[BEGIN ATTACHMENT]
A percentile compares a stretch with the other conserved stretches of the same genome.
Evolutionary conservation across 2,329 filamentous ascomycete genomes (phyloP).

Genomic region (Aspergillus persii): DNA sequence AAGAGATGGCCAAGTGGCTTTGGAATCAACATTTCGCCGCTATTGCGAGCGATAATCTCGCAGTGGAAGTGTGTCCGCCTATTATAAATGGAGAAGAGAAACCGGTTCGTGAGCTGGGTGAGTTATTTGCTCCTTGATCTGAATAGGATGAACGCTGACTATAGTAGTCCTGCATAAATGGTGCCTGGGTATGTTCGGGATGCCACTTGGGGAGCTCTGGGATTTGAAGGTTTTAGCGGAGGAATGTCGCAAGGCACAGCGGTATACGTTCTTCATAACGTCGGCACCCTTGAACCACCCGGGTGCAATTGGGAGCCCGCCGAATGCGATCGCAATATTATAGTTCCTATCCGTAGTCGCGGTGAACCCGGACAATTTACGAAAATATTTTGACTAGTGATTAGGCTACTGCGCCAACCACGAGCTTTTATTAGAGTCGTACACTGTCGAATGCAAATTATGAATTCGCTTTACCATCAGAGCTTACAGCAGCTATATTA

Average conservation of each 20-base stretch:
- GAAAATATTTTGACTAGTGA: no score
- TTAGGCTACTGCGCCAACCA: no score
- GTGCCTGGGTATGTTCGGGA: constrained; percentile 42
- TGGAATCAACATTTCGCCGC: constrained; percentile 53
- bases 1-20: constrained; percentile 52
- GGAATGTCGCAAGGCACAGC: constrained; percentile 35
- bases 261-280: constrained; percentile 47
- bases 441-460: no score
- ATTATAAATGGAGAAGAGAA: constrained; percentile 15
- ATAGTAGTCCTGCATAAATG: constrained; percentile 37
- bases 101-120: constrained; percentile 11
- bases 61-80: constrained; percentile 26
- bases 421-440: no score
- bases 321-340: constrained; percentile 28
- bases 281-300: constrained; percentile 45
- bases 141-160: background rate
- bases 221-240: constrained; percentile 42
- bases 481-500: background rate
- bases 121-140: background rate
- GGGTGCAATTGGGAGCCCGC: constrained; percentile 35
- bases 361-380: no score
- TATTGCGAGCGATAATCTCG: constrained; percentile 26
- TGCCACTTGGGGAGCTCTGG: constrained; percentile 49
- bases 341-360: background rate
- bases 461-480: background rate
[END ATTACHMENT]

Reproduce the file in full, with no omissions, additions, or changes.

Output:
A percentile compares a stretch with the other conserved stretches of the same genome.
Evolutionary conservation across 2,329 filamentous ascomycete genomes (phyloP).

Genomic region (Aspergillus persii): DNA sequence AAGAGATGGCCAAGTGGCTTTGGAATCAACATTTCGCCGCTATTGCGAGCGATAATCTCGCAGTGGAAGTGTGTCCGCCTATTATAAATGGAGAAGAGAAACCGGTTCGTGAGCTGGGTGAGTTATTTGCTCCTTGATCTGAATAGGATGAACGCTGACTATAGTAGTCCTGCATAAATGGTGCCTGGGTATGTTCGGGATGCCACTTGGGGAGCTCTGGGATTTGAAGGTTTTAGCGGAGGAATGTCGCAAGGCACAGCGGTATACGTTCTTCATAACGTCGGCACCCTTGAACCACCCGGGTGCAATTGGGAGCCCGCCGAATGCGATCGCAATATTATAGTTCCTATCCGTAGTCGCGGTGAACCCGGACAATTTACGAAAATATTTTGACTAGTGATTAGGCTACTGCGCCAACCACGAGCTTTTATTAGAGTCGTACACTGTCGAATGCAAATTATGAATTCGCTTTACCATCAGAGCTTACAGCAGCTATATTA

Average conservation of each 20-base stretch:
- GAAAATATTTTGACTAGTGA: no score
- TTAGGCTACTGCGCCAACCA: no score
- GTGCCTGGGTATGTTCGGGA: constrained; percentile 42
- TGGAATCAACATTTCGCCGC: constrained; percentile 53
- bases 1-20: constrained; percentile 52
- GGAATGTCGCAAGGCACAGC: constrained; percentile 35
- bases 261-280: constrained; percentile 47
- bases 441-460: no score
- ATTATAAATGGAGAAGAGAA: constrained; percentile 15
- ATAGTAGTCCTGCATAAATG: constrained; percentile 37
- bases 101-120: constrained; percentile 11
- bases 61-80: constrained; percentile 26
- bases 421-440: no score
- bases 321-340: constrained; percentile 28
- bases 281-300: constrained; percentile 45
- bases 141-160: background rate
- bases 221-240: constrained; percentile 42
- bases 481-500: background rate
- bases 121-140: background rate
- GGGTGCAATTGGGAGCCCGC: constrained; percentile 35
- bases 361-380: no score
- TATTGCGAGCGATAATCTCG: constrained; percentile 26
- TGCCACTTGGGGAGCTCTGG: constrained; percentile 49
- bases 341-360: background rate
- bases 461-480: background rate